The commercial reality of Huawei’s trust issues

Analysis

The commercial reality of Huawei’s trust issues

Jennifer Scott
Ezine

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This week, we have been visiting Huawei’s headquarters in Shenzhen. The company has been on a mission in the past three years to open its doors to more journalists and try and change its reputation as a closed off firm to one of openness and transparency. Yet, it is still struggling to break into some of the world’s biggest and most lucrative markets.

Amid rumours the company has links with the Chinese state government – Huawei's founder Ren Zhengfei is a former major of the People's Liberation Army of China – it has experienced continuing failure in the US. 

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A US government committee even went as far to say Huawei’s equipment posed a risk to national security and businesses across the country should not use it, or any kits from fellow Chinese firm ZTE.

Discussing the difficulties Huawei had in the US – the firm holds less than one per cent market share in its biggest business area of supplying telecom networking equipment, for example – Scott Sykes, head of international media relations, was honest about the bleak outlook when it came to gaining the trust of big customers, both private and public.

“We have had to accept it is a commercial reality,” he said. “It is nothing to do with our intent. We are ready, willing and available to serve telcos and consumers in the US. But the fact is we see no significant commercial opportunity for the foreseeable future.”

This hasn’t stopped Huawei trying though. It began operations in the US in 2001 and now has 13 offices across the country, employing 1,500 people – 70% of which are American citizens. Yet, even with this presence and what Sykes sees as “doing its part to participate and bring jobs and stimulate the American economy,” its home roots of China was stopping it from fairly competing for business.  

“If we are going to put it down to one reason it would be protectionism but it is more complicated than that,” he added. “You could add politics and sinophobia perhaps, but the main problem is protectionism.”

Some have suggested acquisition might be the answer for a strong entry into North America, gaining an existing customer base without having to build up its own brand.

Huawei has been throwing a lot of investment into its devices division to take on the big guns such as Apple and Samsung. As a result, industry analysts had touted the company as a suitor for struggling mobile manufacturer BlackBerry, buying its existing footprint across North America.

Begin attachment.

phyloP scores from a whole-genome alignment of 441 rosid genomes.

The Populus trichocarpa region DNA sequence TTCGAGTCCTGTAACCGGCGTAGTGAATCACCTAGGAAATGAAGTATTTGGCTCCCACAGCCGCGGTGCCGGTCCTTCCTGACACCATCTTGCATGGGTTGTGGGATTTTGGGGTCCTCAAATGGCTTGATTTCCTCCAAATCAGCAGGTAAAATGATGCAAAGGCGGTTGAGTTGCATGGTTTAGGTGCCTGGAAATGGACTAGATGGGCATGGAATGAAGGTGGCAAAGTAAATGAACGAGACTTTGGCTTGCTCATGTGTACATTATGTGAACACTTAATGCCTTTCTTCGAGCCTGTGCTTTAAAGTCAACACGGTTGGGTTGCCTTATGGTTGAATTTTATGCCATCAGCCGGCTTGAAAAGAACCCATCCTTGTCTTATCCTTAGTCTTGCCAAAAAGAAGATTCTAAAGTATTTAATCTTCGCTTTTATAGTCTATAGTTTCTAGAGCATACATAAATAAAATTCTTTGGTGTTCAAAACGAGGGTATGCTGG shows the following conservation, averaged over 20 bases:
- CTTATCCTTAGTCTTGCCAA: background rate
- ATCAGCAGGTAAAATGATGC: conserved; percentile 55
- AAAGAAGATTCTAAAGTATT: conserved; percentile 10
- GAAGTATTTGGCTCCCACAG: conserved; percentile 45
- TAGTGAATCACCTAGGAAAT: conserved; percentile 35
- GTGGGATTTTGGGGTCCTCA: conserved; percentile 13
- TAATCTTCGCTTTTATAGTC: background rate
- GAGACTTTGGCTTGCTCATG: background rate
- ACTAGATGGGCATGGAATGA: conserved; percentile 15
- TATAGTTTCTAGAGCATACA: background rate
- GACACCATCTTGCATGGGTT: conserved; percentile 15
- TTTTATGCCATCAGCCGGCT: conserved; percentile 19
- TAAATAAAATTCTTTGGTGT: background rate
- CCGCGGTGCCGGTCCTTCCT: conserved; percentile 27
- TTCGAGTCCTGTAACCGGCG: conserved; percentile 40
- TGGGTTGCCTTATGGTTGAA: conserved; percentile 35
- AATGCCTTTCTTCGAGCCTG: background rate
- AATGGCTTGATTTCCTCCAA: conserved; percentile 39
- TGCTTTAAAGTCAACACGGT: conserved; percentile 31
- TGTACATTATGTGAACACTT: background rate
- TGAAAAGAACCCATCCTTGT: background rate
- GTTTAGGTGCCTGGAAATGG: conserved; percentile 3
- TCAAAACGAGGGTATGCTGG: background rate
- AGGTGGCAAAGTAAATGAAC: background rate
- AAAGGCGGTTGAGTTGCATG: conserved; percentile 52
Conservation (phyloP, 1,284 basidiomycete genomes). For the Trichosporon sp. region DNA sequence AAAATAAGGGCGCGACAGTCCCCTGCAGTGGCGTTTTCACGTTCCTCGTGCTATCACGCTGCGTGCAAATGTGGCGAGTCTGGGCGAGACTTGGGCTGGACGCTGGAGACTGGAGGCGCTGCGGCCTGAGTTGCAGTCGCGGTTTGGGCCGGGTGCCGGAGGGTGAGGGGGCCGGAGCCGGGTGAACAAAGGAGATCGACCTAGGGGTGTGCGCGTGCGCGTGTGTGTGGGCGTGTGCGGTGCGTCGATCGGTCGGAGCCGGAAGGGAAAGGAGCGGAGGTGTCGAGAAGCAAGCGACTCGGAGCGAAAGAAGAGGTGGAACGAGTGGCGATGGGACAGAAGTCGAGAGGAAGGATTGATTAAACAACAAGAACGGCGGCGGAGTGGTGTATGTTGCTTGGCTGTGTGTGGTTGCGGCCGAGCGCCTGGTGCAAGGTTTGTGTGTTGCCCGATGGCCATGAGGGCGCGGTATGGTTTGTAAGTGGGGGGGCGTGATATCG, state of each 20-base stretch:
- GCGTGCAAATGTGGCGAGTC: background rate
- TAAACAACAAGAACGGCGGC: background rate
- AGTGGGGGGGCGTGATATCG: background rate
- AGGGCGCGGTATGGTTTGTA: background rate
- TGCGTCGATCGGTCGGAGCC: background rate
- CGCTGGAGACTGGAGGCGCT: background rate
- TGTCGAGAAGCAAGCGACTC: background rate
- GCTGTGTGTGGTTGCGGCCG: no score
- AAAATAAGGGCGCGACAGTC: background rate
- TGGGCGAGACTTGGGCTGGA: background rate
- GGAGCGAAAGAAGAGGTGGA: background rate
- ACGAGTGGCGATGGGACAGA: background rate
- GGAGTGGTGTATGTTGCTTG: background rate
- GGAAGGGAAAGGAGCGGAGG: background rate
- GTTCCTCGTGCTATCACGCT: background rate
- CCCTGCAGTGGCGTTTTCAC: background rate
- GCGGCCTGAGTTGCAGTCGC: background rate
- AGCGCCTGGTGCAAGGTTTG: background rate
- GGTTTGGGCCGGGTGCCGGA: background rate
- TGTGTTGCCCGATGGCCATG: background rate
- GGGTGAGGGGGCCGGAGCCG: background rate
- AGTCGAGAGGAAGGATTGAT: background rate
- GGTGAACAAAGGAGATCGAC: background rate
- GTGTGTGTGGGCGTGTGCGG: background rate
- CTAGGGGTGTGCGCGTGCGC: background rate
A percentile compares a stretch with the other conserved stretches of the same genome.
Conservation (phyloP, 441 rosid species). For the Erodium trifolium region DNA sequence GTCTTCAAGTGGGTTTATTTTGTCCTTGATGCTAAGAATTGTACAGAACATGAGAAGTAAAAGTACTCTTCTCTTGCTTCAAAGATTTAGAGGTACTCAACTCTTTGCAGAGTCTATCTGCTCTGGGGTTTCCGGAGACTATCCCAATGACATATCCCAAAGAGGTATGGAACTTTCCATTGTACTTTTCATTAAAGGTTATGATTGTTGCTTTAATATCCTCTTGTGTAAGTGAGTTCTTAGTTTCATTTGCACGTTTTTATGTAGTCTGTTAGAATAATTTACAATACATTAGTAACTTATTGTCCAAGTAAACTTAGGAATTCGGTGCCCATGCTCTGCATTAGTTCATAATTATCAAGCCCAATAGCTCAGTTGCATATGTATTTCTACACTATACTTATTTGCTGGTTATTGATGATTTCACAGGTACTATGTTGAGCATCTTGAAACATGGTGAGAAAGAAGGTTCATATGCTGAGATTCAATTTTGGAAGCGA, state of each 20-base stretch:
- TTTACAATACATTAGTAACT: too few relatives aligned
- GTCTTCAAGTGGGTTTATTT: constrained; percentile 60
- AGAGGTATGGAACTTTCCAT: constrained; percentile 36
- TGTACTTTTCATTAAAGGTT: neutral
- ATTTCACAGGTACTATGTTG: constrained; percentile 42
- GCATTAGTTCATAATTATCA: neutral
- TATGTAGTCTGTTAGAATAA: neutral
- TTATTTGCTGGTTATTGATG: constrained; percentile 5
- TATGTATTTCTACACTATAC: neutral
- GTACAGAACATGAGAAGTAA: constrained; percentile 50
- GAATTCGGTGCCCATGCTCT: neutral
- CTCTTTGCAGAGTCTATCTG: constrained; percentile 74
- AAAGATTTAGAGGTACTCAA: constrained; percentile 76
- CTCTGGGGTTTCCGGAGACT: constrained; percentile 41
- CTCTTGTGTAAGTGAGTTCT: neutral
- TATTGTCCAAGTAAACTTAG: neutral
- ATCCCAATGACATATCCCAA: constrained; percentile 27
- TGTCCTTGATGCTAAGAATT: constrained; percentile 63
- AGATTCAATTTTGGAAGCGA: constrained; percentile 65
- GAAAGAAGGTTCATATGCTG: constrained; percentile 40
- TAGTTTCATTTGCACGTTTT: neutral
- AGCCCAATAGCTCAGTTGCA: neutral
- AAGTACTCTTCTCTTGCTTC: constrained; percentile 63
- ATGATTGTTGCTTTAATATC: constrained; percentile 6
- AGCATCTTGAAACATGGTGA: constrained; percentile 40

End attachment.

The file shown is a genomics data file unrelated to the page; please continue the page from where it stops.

However, speaking to Computer Weekly at a press conference in Hong Kong, Sykes claimed M&A had never been Huawei’s growth strategy and it could go as long as 10 years without buying another company, putting it out for the running for the struggling mobile manufacturer.

“We think we have been very successful with the strategy we have taken,” he said. “We have [grown] organically. We started our company simply as a reseller in 1987. In 1990, we made a major transition to have our own products. In 1995, we got into mobile kit. In 1997, we started our international expansion.”

“Those are all very significant hurdles and we have done all of those through organic growth and development.”

Sykes also said the company would not go public in the next five to 10 years, exclaiming “no IPO for Huawei". The executive admitted both going public and M&A activity were seen as avenues of growth for many firms and acknowledged others would judge these bold statements, but stuck to his guns.

“People may say we are wrong, [but] that’s ok, we are fine with that,” said Sykes. “We understand that people are going to watch us and that people are going to have opinions. We accept that. [But] we think we have chosen the right strategy.”

You could add politics and xenophobia perhaps, but the main problem is protectionism

Scott Sykes, head of international media relations, Huawei

He added: “Let’s say this about the US… nothing simple is going to solve that challenge,” he said. “Acquisitions, going public, all other kind of simple approaches that you might think of won’t solve what is happening there.”

However, despite its shortcomings across the pond, Huawei’s business in the UK is booming. In October 2012, it confirmed it would be investing £1.3bn into its UK operations, including a new headquarters in Reading, and last week confirmed that £125m would go into a new UK R&D centre.

While it has major contracts with big telecoms players such as BT and EE, it has also won the backing of the UK government, striking up a strong relationship with universities minister David Willets and even receiving a visit from Chancellor of the Exchequer George Osborne when he was on his tour of China last week.

"One of the most exciting opportunities for collaboration between Britain and China in the next step of our relationship is between our cutting-edge, high-tech companies,” said Osborne when he went to Shenzhen.

“I am delighted to be visiting Huawei's headquarters with leaders of some of Britain’s most entrepreneurial tech companies to welcome Huawei's investment into the UK."

With the “special relationship” that exists, for now, between the US and UK, Huawei could try to leverage the trust it is being shown on our shores to gain more trust on the other side of the Atlantic.

However, currently, Huawei’s two main focuses are R&D and trying to get a positive message out there to prospective customers in the telecoms sector, worldwide governments and consumers looking for their next smartphone. The journey is sure to be a long one though and, even if Osborne is Ren’s new best friend, Obama will take a lot more convincing.


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